Want to Generate Ideas? Choose Your Happy Music

| By TMA World

Few would deny that creativity is important in our complex and fast-changing world.  We need to generate solutions for a multitude of difficult challenges.  

Knowing how to facilitate creative thinking is becoming increasingly important.  While music has previously been shown to benefit thinking, little is known about how listening to music supports creative thinking specifically.

Researchers from Radboud University in The Netherlands and the University of Technology in Sydney, Australia split 155 participants into five randomly assigned experimental groups.  Each group listened to one of four pieces of classical music or to silence before and during doing a creative task.

The four pieces of music were categorized as calm, happy, sad, or anxious depending on their emotional valance (positive, negative) and arousal (high, low).  One control group listened to silence.

The four pieces of music were:

  • The Swan by Camille Saint-Saenspositive mood, but low arousal level.
  • Vivaldi’s The Four Seasons Springhappy.
  • Samuel Barber’s Adagio for Stringssad, slow.
  • The Planets: Mars, Bringer of War by Gustav Holstnegative, arousing, anxious.

After the music started playing, participants performed a cognitive task to test their divergent and convergent thinking:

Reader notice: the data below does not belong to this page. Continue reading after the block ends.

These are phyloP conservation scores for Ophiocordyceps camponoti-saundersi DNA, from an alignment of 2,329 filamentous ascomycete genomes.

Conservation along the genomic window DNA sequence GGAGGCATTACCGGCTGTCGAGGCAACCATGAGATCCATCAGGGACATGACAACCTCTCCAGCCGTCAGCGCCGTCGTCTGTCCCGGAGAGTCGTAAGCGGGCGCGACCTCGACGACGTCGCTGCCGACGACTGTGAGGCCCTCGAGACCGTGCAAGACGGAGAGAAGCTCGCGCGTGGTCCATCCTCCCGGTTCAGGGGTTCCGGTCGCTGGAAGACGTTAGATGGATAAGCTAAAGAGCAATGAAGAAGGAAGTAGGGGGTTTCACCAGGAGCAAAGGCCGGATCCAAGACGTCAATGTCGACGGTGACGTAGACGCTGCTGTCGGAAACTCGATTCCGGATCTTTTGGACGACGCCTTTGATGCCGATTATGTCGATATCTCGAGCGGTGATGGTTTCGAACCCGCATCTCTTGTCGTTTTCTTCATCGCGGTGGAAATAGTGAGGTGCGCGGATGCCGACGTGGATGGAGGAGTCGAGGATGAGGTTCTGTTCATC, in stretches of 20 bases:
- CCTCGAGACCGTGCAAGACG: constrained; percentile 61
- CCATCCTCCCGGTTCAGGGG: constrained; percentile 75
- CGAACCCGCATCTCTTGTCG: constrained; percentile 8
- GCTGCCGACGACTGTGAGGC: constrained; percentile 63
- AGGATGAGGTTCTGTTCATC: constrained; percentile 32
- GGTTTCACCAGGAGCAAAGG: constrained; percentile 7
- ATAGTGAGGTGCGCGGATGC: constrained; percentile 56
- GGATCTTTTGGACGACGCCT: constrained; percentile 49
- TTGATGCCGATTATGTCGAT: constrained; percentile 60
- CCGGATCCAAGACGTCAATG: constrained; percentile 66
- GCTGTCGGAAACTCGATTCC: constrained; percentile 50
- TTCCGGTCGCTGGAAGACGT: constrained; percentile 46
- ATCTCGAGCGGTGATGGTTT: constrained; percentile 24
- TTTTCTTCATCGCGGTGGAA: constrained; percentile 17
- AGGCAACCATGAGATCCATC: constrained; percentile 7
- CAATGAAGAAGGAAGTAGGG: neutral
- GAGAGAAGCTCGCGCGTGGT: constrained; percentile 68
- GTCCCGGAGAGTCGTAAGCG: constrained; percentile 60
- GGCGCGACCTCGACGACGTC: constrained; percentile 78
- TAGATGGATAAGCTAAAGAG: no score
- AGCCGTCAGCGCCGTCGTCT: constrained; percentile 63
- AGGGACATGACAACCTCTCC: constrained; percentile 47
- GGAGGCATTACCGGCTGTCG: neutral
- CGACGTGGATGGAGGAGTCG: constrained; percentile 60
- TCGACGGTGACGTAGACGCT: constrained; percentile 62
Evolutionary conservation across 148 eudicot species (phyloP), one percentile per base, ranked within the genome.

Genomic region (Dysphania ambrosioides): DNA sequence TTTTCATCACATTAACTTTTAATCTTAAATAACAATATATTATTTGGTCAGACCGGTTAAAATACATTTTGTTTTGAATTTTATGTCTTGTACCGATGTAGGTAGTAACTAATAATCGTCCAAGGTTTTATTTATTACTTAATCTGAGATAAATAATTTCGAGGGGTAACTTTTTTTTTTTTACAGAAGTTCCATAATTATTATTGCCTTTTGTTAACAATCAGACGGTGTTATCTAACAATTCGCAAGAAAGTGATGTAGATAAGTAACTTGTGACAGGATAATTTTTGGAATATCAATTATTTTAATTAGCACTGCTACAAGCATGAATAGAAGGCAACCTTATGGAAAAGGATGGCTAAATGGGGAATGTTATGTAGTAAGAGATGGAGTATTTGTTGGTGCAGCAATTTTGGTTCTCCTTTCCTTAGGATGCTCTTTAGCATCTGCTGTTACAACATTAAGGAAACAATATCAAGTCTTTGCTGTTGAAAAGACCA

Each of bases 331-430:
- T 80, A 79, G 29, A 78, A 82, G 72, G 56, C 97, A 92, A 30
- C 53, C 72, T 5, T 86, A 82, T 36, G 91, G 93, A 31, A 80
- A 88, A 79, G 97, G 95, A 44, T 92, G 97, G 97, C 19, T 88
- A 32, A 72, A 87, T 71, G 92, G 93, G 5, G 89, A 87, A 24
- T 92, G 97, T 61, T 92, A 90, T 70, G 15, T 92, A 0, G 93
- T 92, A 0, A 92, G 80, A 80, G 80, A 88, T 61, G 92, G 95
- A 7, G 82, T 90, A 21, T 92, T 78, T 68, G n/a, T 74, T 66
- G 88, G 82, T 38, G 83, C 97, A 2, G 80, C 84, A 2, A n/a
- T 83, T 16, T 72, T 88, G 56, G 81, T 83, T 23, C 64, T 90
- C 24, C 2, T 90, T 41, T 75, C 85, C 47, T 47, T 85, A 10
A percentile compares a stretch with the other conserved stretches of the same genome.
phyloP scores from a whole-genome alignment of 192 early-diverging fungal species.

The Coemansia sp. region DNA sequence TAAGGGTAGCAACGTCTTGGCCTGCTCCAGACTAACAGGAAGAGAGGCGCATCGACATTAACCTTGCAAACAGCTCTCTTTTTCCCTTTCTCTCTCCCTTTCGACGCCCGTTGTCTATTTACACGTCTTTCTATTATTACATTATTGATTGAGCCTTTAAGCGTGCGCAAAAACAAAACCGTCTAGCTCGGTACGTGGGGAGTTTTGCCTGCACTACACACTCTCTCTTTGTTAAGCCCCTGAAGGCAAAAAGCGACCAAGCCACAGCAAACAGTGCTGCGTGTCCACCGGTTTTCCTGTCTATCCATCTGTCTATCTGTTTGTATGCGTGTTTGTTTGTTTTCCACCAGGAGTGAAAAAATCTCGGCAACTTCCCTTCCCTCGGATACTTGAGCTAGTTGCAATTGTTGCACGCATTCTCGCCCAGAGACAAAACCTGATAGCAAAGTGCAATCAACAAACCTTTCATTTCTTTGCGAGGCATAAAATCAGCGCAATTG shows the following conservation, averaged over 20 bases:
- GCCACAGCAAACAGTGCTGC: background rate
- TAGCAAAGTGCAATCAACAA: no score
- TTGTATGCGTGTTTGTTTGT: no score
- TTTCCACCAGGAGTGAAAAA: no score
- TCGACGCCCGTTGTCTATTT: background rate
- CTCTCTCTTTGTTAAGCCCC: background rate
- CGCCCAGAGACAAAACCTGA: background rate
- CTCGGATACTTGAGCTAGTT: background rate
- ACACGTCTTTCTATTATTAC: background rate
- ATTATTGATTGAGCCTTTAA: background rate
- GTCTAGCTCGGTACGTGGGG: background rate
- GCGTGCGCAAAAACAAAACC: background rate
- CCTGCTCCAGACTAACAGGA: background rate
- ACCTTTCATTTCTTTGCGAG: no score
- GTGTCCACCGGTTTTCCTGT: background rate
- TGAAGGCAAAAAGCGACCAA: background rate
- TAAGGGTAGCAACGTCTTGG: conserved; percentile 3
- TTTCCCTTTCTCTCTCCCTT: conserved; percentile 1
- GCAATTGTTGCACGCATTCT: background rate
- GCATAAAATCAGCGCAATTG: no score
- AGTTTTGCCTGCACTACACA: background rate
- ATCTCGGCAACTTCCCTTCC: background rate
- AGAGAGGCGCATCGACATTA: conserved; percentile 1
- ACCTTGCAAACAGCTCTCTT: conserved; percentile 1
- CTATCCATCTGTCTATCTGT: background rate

• Divergent – generating multiple answers from available information the most original and useful solutions.
  • Convergent – generating the single best possible solution

Students were asked about their moods before the test began, as well as how much they liked the music.  Student’s moods before testing did not make a difference to their creativity in the task. It also didn’t matter how much they liked the music or how familiar they were with the piece.

The type of music did not make a significant difference in performance – compared to silence – except for happy music.  Happy music, like the Vivaldi piece, made the most difference in divergent thinking but not in convergent thinking.  The researchers suggest that the variables involved in listening to the happy music may enhance thinking flexibility. 

Get your Vivaldi Spring right here.  

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